Are CA family courts declaring pro se parents Vexatious Litigants to force them to hire a lawyer?

Are CA family courts declaring pro se parents Vexatious Litigants to force them to hire a lawyer?

Yep! A pro se parent is one who choses to represent himself/herself in a prolonged family court case. The CA vexatious litigant statute (VLS) was designed to stop convicted criminals in jail from complaining about their “inhumane” living conditions but family law attorneys in California quickly realized that it was a very effective tool they could use to force parents, trying to obtain visitation with their minor children, to hire a lawyer instead of being in pro se. A parent declared a vexatious litigant can only proceed in family court if they hire an attorney, regardless of whether or not they are a plaintiff or a defendant. However, the Sixth District Court of Appeals recently ruled that the vexatious litigant filing requirements does not apply to defendants in John v. Superior Court, 63 Cal. 4th 91 (Cal. 2016), and the CA Supreme Court affirmed this, but the CA Judicial Council has yet to issue guidance to the superior courts on how to comply with this case law. Clerks of the CA superior courts still routinely deny vexatious litigant defendants from filing any opposition, even after being sued by a plaintiff.

Family court cases can drag out for years when a young child is involved and many parents run out of resources early on in their case #ResolveConflictQuickly. They essentially have no further options than to represent themselves so they started getting good at it and sharing what they learned. The family law attorneys in California also got smarter and now, instead of just declaring a parent a vexatious litigant, judges add on a cash bonding requirement. A family court judge can force the parent declared a vexatious litigant to upfront the other parent’s legal fees before being able to proceed. Most of these bonds quickly become unconstitutionally unobtainable. For example a homeless dad in Riverside County was assessed a $25,000 bond early on in his case and when the mom relocated to the east coast with their daughter he was helpless to try and get visitation with the child. A high school teacher, a mom, in Santa Clara County, was assessed a $100,000 bond that prevented her from filing a small claims case trying to recover her rental deposit, defending herself against her own attorney who filed suit claiming she owed him $24,000 in fees, and most importantly trying to get visitation between herself and her younger children. The minor siblings were also separated without visitation and the mom had no ability to get the court to require it.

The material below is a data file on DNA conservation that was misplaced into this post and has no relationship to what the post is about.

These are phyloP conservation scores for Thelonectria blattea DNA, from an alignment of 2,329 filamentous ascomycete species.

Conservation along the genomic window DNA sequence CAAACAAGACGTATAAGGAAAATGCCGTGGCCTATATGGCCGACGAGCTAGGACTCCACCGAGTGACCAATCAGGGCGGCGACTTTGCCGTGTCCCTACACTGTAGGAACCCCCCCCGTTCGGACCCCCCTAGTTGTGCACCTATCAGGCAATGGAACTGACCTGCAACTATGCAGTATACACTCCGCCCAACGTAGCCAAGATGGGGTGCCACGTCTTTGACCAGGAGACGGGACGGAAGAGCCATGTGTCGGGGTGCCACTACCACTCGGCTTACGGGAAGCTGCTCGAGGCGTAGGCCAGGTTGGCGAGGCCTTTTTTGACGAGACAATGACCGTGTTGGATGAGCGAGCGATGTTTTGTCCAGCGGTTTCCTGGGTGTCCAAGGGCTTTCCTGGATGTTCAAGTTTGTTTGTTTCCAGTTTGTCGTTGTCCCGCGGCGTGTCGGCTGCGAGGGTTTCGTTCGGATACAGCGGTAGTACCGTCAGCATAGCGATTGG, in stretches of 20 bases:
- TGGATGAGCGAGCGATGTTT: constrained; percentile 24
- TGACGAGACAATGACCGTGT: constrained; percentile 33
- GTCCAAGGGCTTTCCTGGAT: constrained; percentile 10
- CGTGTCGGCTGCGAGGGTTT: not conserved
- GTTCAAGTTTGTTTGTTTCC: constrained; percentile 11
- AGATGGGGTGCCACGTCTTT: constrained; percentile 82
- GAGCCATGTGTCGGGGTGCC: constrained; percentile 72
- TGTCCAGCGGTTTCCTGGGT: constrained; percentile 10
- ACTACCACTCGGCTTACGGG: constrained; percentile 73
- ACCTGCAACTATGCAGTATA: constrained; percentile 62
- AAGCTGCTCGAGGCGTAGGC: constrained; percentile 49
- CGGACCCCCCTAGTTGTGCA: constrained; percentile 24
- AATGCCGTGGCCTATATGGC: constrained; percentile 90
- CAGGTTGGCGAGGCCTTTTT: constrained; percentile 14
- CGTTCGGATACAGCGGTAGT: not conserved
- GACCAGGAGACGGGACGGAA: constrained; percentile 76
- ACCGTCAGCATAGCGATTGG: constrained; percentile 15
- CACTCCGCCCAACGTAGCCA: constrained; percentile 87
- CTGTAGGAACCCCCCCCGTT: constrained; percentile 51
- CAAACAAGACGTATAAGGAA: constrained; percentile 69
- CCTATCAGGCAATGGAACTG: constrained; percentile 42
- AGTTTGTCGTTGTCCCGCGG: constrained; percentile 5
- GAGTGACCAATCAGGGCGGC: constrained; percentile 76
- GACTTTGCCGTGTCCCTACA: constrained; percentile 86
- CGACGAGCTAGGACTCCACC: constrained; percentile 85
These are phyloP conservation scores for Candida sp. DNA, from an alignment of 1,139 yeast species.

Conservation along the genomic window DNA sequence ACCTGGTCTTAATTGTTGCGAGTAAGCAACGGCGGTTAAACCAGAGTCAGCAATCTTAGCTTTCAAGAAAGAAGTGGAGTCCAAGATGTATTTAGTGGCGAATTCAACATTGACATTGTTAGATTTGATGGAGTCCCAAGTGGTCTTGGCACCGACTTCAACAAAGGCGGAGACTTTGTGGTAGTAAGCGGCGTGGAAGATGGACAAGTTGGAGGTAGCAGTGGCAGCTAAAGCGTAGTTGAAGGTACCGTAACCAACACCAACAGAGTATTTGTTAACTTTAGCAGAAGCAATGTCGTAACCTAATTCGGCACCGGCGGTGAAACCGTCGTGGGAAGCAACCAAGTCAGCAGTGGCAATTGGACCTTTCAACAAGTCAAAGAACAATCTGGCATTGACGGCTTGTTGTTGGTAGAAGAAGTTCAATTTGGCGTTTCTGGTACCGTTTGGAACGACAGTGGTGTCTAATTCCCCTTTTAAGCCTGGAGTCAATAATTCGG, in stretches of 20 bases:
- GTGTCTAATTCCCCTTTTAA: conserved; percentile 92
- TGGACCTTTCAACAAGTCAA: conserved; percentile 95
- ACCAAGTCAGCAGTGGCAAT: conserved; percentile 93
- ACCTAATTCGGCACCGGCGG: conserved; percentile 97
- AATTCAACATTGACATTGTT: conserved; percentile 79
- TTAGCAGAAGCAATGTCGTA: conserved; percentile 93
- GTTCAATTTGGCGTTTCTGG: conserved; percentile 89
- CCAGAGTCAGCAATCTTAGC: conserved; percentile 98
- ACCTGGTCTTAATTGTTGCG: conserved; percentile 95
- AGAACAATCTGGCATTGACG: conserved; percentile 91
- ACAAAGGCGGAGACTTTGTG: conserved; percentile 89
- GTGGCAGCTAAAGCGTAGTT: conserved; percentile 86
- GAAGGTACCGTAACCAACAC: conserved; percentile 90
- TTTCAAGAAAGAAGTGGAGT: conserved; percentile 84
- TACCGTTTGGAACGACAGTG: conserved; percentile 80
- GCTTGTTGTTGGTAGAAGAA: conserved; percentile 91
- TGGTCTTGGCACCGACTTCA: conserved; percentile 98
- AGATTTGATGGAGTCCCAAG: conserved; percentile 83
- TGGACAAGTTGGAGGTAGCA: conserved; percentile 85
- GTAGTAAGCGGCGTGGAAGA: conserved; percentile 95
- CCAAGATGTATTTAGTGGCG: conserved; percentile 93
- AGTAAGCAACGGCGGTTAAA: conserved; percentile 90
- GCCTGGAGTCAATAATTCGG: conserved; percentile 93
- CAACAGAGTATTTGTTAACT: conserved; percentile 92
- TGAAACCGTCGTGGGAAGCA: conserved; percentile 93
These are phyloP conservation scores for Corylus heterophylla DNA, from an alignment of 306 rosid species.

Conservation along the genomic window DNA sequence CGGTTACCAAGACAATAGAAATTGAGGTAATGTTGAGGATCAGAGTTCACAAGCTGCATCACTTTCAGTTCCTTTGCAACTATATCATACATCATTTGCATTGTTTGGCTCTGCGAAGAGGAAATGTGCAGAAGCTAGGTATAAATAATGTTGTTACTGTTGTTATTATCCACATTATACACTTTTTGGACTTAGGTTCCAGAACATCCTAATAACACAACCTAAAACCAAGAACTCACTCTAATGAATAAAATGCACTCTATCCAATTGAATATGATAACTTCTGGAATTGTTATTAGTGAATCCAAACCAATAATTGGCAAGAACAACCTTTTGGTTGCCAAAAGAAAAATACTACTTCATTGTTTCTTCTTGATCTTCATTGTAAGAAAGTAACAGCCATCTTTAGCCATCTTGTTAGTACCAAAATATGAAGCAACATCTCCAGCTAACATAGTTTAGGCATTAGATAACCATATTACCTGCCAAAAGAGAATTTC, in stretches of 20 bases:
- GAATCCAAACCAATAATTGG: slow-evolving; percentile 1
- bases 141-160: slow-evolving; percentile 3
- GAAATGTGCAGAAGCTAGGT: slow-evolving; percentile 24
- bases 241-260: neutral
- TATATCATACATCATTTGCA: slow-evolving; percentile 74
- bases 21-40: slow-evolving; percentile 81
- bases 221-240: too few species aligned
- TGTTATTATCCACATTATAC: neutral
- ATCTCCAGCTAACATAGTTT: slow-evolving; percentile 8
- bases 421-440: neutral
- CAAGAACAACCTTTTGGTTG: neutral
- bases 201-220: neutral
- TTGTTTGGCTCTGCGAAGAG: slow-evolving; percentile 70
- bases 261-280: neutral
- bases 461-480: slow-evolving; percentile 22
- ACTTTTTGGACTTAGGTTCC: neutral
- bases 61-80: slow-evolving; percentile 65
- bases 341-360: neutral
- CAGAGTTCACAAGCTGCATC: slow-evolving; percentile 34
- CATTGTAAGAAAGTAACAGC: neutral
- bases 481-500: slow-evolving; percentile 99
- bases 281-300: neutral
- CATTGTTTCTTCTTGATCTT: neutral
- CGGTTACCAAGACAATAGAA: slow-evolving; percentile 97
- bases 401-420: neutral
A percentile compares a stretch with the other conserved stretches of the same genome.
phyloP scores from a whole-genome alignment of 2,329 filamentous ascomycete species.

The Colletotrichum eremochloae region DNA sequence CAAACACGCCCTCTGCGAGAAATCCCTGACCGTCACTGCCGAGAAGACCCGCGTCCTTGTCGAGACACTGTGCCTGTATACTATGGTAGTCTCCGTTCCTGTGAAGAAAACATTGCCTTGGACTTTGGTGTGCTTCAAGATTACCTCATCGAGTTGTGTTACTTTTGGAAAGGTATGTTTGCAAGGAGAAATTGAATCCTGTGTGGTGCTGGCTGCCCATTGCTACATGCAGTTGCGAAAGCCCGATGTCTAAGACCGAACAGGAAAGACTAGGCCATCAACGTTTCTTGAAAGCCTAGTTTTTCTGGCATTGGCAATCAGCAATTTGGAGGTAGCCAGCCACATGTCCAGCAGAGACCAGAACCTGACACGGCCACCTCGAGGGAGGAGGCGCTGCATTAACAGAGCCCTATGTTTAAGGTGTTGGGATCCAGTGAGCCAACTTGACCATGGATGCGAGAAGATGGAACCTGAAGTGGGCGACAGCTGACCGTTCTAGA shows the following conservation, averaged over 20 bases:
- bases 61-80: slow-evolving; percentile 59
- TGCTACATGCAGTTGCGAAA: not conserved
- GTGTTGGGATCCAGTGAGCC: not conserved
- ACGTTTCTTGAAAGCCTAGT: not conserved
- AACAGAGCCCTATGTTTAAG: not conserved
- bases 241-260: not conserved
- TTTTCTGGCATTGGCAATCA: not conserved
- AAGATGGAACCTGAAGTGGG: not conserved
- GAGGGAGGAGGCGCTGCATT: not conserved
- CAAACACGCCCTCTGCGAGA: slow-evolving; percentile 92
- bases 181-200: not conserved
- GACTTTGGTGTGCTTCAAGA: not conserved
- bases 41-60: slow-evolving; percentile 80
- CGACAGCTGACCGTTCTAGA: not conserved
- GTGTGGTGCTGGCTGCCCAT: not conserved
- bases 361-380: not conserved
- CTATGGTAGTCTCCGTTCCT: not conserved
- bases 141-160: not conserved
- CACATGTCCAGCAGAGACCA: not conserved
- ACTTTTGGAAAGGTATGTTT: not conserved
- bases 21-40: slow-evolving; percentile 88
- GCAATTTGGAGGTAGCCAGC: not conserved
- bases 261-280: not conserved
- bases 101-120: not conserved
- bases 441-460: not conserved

Judge Johnathan E Karesh said this, when asked to add an unconstitutional and unobtainable bond against a California mom, who was a vexatious litigant represented by a lawyer, seeking court ordered visitation for herself and her teenage daughter with her minor son/brother, “This court cannot assess the merits of future litigation that has not yet been filed or even proposed [by this mom] and therefore cannot determine whether there is a likelihood that [this mom] will prevail.” Judge Karesh did not asses the bond against the Mom, which the other side had requested, and the children quickly aged out. Judge Karesh prevented ongoing unwarranted governmental interference, or UGI, #PreventUGI.

There are very few states that have vexatious litigant statutes (VLS) but Texas is one of them. For example, Madeleine Connor is a judge-elect of the Texas 353rd District Court. Connor assumes office on January 1, 2021. She was declared a vexatious litigant regarding some civil matter, instead of a family law matter. This blog has no bearing, whatsoever, regarding people declared vexatious in criminal or civil matters. We are only focusing on family law matters where parents are seeking to maintain a relationship with their own children. In juvenile dependency courts, where the State of California is the one filing against the parents, judges simply terminate the parents’ legal rights to their children and that ends it.

What do other states do to stop parents from continuing to file motions in order to get visitation with their child? Other states refuse to implement a vexatious litigant statute in their family courts. Instead, they simply deny those motions unless the parent can prove a change in circumstances that caused them to lose legal rights to their children or visitation with their children in the first place. They also put temporary blocks for a few months on the parents’ filings if needed to try and calm down the situation. #PreventUGI, #PromoteSettlement.